Eliza Scidmore traveled widely throughout her life, but she was most passionate about Japan and came to be known as an expert on the country. She often lectured about Japan and wrote about her experiences there for many newspapers and magazines.
Jinrikisha Days in Japan was her second book.
Sidmore made her first trip to Japan in 1885. It was a time when Americans and Europeans were clamoring to learn about the “island empire” that had been closed to most outsiders until the mid-19th century.
Christopher Benfey has written a wonderful book about some notable Americans of that time who were heavily influenced by their exposure to Japanese culture, people such as the painter John LaFarge, the writer Lafcadio Hearn and Isabella Gardner, who built a museum of fine arts in Boston. I love the title: The Great Wave: Gilded Age Misfits, Japanese Eccentrics and the Opening of Old Japan.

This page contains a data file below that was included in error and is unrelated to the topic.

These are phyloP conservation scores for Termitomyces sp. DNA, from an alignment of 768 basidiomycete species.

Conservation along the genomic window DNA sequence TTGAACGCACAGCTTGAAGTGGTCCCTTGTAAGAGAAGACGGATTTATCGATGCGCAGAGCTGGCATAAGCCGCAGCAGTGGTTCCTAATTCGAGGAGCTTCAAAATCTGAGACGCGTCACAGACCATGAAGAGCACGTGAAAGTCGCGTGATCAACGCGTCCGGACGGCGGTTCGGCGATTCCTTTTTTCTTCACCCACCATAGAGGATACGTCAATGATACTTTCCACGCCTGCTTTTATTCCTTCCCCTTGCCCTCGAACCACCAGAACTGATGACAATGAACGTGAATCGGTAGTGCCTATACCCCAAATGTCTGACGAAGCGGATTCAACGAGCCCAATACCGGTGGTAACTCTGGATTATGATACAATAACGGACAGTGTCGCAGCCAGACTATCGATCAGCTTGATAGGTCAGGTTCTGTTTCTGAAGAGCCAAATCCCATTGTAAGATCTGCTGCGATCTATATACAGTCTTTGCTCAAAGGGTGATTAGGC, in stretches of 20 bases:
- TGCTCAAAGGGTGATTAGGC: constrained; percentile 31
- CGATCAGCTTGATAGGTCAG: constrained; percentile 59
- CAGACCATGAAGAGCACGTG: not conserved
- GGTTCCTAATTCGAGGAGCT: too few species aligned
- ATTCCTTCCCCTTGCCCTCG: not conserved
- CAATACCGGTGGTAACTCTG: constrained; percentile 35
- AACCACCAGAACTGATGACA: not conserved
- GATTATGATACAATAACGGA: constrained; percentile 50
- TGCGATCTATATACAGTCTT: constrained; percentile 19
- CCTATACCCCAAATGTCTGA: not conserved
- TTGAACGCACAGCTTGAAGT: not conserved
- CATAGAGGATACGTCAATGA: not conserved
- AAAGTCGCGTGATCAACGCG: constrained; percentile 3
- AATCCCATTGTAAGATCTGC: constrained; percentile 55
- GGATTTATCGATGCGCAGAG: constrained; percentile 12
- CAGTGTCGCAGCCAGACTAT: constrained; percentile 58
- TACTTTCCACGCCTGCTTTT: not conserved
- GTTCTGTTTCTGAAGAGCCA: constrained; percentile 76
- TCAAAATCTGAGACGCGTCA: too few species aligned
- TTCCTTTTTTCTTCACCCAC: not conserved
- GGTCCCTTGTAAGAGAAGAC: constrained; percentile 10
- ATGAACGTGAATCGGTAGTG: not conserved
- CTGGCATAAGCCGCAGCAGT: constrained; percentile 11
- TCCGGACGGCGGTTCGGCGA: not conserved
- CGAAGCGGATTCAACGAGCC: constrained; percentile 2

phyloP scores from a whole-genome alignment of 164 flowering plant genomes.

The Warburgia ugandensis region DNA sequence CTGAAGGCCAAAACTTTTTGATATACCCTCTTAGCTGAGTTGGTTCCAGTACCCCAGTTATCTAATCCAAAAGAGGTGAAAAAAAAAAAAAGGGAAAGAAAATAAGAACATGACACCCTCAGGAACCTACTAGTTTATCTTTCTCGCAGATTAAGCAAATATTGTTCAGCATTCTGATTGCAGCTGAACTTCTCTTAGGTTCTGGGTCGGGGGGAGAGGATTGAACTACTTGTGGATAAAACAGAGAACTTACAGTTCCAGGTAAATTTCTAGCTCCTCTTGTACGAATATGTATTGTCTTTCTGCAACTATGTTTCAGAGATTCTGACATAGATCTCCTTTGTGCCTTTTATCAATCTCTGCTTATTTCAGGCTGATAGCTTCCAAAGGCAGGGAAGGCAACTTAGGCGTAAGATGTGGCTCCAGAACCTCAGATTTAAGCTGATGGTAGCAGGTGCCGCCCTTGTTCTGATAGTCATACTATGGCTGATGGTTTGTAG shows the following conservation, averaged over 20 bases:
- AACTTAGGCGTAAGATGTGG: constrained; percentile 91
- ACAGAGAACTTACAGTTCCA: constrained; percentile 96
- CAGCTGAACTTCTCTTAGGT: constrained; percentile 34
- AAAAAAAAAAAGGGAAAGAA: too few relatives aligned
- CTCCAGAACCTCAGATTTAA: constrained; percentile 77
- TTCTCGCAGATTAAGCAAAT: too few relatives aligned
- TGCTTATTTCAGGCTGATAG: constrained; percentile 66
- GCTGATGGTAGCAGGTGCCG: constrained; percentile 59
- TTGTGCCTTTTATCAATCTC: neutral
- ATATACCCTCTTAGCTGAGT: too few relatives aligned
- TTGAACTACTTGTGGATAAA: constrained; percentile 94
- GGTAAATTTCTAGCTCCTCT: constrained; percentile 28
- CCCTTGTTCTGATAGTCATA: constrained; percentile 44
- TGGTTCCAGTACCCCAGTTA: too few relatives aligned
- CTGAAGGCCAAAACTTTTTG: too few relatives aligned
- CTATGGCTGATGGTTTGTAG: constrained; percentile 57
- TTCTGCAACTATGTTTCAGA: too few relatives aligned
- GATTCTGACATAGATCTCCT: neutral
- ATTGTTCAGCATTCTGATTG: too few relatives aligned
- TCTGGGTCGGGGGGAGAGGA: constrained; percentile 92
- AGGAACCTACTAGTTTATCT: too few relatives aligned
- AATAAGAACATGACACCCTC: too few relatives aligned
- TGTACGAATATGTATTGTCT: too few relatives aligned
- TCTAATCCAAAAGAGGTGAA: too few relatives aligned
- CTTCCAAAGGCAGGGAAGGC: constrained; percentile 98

The woodblock print shown here, “Great Wave off Kanagawa” by Hokusai (c. 1830), from a series called “Thirty-Six Views of Mount Fuji,” is one of the best known symbolic images of Japan.
An excellent resource for understanding what Japan looked like to visitors in the late 19th century — so-called “globetrotters” — is a series of online essays developed by MIT’s Visualizing Cultures project.
Here are a couple of sumptuous photographs of Japan during that period, from a 10-volume set of encyclopedic essays compiled by Captain Frank Brinkley (photo source: MIT unit on Japan). The books were lavishly illustrated with hand-colored photos by local photographers, and all the photos had to be pasted individually onto the pages.
The pictures here of Yokohama show what the town looked like around the time Eliza Scidmore went there. Around the turn of the century she and her mother had a home in Yokohama along the Bund, an avenue overlooking the harbor.